Colorants & dyes

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These four panels depict the traditional process of indigo manufacture in India. Clockwise starting at top left, beating by machinery; "rahut," or Persian wheel; straining the indigo; press and boiling house.

Coloring, dyeing and devil’s colors

Choosing the color of one’s garments in Middle Ages before the advent of synthetic dyes, was more a question of money than a question of taste. Unlike other rare and expensive colors such as purpur, blue color was readily available. The most important blue dye was the indian indigo or the somewhat less intense and locally available woad. Manufacture of the dye involved fermenting the woad leaves with human urine. The fermentation is facilitated by the presence of alkohol in the mixture. The usual method for the dyers was to drink alkohol and use their alkohol enriched urine for the fermentation process. Pieces of fabric were immersed in the woad bath usually on sundays for at least 12 hours. The blue color became visible after a prolonged contact of the fabric with air. Drunken dyers lying around hanging fabric on mondays gave rise to colloquial german expressions such as "Blauer Montag" (blue monday = stay away from work on monday) and "Blau werden" (get blue = get drunk).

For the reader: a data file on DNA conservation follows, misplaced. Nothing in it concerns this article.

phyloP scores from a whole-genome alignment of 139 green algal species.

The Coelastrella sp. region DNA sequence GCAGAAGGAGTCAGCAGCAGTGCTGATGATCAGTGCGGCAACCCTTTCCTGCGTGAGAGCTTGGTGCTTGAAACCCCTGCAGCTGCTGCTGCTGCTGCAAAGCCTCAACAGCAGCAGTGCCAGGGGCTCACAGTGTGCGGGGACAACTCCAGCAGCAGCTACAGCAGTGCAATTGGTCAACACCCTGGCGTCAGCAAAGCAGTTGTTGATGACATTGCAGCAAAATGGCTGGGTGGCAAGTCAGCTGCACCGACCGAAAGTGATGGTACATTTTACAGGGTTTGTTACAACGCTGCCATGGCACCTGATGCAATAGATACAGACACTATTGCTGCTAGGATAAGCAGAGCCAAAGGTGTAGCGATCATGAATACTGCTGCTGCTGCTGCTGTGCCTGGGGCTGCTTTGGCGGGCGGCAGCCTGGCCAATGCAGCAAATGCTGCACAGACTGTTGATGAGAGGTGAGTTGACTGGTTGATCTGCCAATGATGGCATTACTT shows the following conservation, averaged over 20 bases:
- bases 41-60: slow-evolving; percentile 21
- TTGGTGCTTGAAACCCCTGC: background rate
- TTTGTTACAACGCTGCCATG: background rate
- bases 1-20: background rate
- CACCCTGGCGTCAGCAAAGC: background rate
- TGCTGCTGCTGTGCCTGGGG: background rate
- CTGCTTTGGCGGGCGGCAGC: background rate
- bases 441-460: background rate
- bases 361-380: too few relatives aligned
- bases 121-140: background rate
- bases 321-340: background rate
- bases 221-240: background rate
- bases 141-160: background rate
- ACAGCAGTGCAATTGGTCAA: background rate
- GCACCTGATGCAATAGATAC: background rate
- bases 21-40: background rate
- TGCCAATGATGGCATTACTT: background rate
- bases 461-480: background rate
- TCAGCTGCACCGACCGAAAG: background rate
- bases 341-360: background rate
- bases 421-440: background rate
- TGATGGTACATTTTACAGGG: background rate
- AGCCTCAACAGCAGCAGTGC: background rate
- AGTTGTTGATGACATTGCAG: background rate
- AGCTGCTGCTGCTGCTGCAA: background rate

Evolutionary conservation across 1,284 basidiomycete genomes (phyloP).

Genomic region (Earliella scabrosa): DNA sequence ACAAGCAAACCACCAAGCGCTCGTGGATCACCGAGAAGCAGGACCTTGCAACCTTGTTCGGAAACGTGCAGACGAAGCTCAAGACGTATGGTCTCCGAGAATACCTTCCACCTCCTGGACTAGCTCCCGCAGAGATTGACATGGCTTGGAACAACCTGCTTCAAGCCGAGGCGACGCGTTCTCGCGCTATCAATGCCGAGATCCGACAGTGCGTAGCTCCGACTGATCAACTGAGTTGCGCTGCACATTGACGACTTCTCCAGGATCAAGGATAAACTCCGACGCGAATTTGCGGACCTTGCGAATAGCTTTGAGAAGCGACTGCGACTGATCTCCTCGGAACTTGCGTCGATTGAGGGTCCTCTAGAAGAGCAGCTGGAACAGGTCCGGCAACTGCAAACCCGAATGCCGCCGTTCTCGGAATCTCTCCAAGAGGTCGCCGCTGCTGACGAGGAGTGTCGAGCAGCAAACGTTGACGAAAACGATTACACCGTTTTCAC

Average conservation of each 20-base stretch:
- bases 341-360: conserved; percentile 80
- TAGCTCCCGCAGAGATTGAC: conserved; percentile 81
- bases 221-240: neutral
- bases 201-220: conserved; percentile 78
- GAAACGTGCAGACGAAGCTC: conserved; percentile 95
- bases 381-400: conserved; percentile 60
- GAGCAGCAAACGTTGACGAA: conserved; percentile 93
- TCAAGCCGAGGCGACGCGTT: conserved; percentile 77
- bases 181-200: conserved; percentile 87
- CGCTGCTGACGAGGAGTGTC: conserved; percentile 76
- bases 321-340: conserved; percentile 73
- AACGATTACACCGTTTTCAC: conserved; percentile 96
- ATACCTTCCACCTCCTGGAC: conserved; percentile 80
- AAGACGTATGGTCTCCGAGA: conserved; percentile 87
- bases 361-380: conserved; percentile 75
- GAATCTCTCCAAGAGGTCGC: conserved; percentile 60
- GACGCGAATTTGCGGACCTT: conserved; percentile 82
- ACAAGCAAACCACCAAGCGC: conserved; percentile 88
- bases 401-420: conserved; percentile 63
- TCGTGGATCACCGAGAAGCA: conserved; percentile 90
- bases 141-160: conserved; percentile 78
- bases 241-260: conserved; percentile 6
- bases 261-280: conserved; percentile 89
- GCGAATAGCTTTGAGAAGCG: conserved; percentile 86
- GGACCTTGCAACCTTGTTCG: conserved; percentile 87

Vasco de Gama found a maritime route to Indiain 1498 and brought indigo to Europe. Dyeing with indian indigo was prohibited by law, partly under death penalty, to protect local peasants from foreign competition. German King pronounced indigo in 1654 "devil’s color". At the end of the 17th century Elector Friedrich Wilhelm introduced blue uniforms in the prussian military service to further support the peasants. The blue color of the uniforms was also supposed to give serious and orderly impression. The blue of german uniforms was abandoned in WW1 in favour of camouflage colors.

The indian indigo prevailed slowly over woad based on its better dyeing properties and was finally legalized in 1737 and the "Devil’s Color" became the "King of the Dyes".

Red was the color of Nobility during Middle Ages while the dull blue of woad was the color of servants and lower ranks. The shining blue garments dyed with imported indian indigo were initially reserved for French Royals, later it was also used for working clothes. Blue jeans, originally the attire of gold diggers in California are dyed with indigo up to the present days.

Finally in 1897 Adolf Bayer discovered and patented a method to produce indigo synthetically.